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Exploring Climate Change through Art at the Cotuit Center for the Arts
eARThchange, a visual interpretation of the environmental, social and political impacts of climate change will be on display at Cotuit Center for the Arts, in the upstairs gallery, April 3 through May 4, 2014.
This exhibit features creative responses to climate change in the environment through works presented by theater and art students from Sturgis Public Charter School's East and West Campus, in partnership with the Cotuit Center for the Arts and Barnstable's Growth Management Department.
Under the guidance of their teacher Anna Botsford, the Sturgis students created their own puppets for the show and have embraced the activist nature of the Bread and Puppet Theatre format, which was founded by Peter Schumann in 1963.
"This interactive art form has given voice to political and environmental protests from parades concerning the Vietnam War to challenging housing conditions in New York," explains Anne Healy, a junior IB Theatre student at Sturgis Charter School's West Campus, who is part of the Bread and Puppet Theatre presentation that explores the impact of pollution on ocean life, from seals to seaweed.
"Applying Bread and Puppets concepts to Cape Cod was not as difficult as it would seem, as the practice is a strong supporter of sustainable, environmentally friendly living that does not harm the Earth."
Anne Healey with a dolphin puppet
"Creating puppets and writing a piece together makes us unified in our efforts to demonstrate the negative effects that plague the Cape, and to inspire efforts to improve Cape Cod." The exhibit will also include several maps illustrating areas in Barnstable that may be affected by sea level rise, coastal storms, and other impacts of climate change.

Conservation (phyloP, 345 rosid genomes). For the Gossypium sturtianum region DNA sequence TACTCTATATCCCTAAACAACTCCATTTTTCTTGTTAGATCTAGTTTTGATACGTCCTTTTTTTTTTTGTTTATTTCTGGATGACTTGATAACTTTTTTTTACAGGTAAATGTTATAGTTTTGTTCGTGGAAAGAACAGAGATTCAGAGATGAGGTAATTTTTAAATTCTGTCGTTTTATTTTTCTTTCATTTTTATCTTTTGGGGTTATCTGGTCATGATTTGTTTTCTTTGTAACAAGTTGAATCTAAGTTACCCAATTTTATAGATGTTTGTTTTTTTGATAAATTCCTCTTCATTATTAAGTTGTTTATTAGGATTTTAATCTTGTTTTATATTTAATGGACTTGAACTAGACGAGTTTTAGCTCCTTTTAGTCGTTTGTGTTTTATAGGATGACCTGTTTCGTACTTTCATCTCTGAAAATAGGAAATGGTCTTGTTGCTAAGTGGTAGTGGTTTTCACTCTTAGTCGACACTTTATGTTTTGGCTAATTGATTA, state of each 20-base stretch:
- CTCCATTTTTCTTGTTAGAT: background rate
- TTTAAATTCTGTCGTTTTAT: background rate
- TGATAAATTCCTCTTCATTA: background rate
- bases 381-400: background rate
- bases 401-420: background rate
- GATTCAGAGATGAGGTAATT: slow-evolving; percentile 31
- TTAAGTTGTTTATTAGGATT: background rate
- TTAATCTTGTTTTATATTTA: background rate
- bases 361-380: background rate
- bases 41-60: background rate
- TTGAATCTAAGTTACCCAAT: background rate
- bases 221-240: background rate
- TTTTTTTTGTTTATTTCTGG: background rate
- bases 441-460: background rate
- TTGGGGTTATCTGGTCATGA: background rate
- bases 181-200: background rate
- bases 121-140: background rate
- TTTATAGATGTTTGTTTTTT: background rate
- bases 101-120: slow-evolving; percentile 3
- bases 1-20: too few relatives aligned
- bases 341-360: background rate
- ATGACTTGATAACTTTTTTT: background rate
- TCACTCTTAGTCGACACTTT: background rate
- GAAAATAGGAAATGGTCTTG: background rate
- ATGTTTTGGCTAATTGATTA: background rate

"Overfishing in order to supply restaurants will also be a prominent theme in one of the two performances, and the effects on depleting the oceans to supply this industry will be developed in the piece," says Anne.
The show is designed to facilitate thoughtful conversations about this challenging topic from an artistic response, enhancing the community understanding of this complex topic.
"Sturgis' efforts to bring a Bread and Puppet Theatre to eARThchange will benefit the program, as it will raise awareness in the community, as well as demonstrate the involvement of the Cape's youth in becoming more understanding of the environmental changes that we will have to make to ensure the sustainability of Cape Cod."
The Town of Barnstable's Growth Management Department believes the arts are an important communication tool. Understanding that a community absorbs and responds to information in diverse ways, facilitating a response to climate change from the arts community fits with their mission.
"Bread and Puppet Theatre has been an extraordinary project to be involved in, both because of the wondrously abstract nature of the practice, but also because of the awareness that it demands from its audience…it invites a response for change from its audience, and that is exactly what we aim to do as we share the piece with audiences at eARThchange at the Cotuit Center for the Arts."
Climate change has the potential to impact coastal communities such as Barnstable in a variety of ways, including increased flooding; shoreline erosion; salt-water intrusion into drinking water supplies; and possible damage to infrastructure and property.